The last 10 days has seen slow progress south, due mainly to the elements, but also to some technical issues.
The island of Oland is about 90 miles long, and separated from the mainland by the Kalmar Sound; which is about 10 miles wide at either end, and (the navigable part) about 100 metres wide in the middle. It’s the obvious way south, but when the wind blows from S to SW, boy, is it a long way?! To add insult, the whole of the Baltic has been beset by gales for the last week, so that 90 mile beat has been arduous; but as I’ve said before, we’re not heroes; so we broke it up into bite-sized chunks, spending some time on the island, and some on the mainland.
Geographically, the island is a complete contrast to what we have experienced over the last couple of months. The land is lush and fertile, close to the shore, and it has a far more gentle feel; and it is excellent cycling terrain i.e. few hills! Wind has always figured in the islands history; as can be demonstrated by the evolution of the humble windmill.
Half way down the Kalmar Sound stands the city of the same name, which we had expected it to be as empty as everywhere else; however, the place was heaving with boats of every nationality – they obviously broadcast the weather forecast in languages other than English! If you ever wanted the ideal harbour to sit out a gale, it would have to be Kalmar – while the storms were raging throughout the Baltic, you could have held a feather-counting competition inside the harbour. Not only a safe haven, but also the best yacht chandlers in Sweden (the legend is Johnny Billstrom; look him up if you’re ever in Kalmar; well worth the effort). We had been here on the way north, to replace Louise’s non-waterproof trousers (but I’ve only had them 10 years!); and on the way south it served as a postal address for a replacement wind transmitter from Raymarine – it’s funny how quickly you get used to sailing the boat, not looking at the instruments!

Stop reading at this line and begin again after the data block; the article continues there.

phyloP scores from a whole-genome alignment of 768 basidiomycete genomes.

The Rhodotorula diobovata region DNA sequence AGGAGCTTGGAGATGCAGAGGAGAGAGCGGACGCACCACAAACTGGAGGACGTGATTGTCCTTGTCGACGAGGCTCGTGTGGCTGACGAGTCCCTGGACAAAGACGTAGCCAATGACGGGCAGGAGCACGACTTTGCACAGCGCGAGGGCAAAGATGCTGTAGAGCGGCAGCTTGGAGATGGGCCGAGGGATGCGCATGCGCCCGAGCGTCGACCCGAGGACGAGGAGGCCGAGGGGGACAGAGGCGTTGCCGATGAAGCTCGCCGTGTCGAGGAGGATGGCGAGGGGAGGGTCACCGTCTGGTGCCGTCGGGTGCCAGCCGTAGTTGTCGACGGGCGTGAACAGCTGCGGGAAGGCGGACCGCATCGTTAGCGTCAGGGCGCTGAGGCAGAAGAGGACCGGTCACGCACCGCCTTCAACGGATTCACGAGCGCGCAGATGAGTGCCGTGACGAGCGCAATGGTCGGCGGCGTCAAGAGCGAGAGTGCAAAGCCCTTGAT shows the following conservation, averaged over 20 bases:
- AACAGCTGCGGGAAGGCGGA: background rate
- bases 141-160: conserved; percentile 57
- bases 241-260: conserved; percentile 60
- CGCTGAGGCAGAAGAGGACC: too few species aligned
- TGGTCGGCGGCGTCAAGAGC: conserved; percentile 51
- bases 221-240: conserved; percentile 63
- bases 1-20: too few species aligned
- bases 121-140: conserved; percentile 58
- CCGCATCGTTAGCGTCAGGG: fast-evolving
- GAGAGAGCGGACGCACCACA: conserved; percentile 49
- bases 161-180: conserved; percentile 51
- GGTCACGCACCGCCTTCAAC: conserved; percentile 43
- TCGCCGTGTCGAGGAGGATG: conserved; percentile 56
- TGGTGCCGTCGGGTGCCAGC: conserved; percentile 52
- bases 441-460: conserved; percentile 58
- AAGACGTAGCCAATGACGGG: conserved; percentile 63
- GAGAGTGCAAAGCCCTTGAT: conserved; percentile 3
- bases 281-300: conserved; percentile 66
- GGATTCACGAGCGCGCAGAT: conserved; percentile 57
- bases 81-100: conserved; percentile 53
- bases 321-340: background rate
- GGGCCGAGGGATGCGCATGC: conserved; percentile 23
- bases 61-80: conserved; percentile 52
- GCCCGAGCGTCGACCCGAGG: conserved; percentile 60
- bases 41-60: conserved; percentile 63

Just a short pause for smugness. We beat the whole way; unlike the rest of the fleet; and during the process we seem to have perfected the art of avoiding the rain and thunderstorms. When we saw a black cloud approaching from the west, we would tack inshore before it arrived. Miraculously, we completed the entire journey with dry oilies!
On leaving the Kalmar Sound, to head west, you can either stand-on further south, outside all the islands; or take the shortcut through the rocks, and under the (very) low bridge. I had my doubts, but words of encouragement from my pal Ian (currently holed up in Warnemunde) gave me more confidence. After all, no-one can hop rocks quite like a guy from the Channel Islands. So buoyed-up with more fierce pills we scraped our way across the shallow plateau, to the be confronted by the spectre of the ‘low’ bridge. Despite the careful calculations to determine your air-height, and the sign on the bridges saying 18 metres – meaning you have at least two metres clearance – it is a truly buttock-clenching experience. It was Gummi bears, and clean underwear all round afterwards.
And so we find ourselves (again) in Karlskrona, waiting for another spiteful bit of wind to desist. We are currently interloping on the German pontoon – all those guys who were with us in Kalmar (but used their engines to get here) are stacked up, line abreast, waiting for the right weather to make the flight south.
Flights are now booked from Hamburg on 24th September, so that should leave us plenty of time to see new places, and sit-out any more bad weather – famous last words?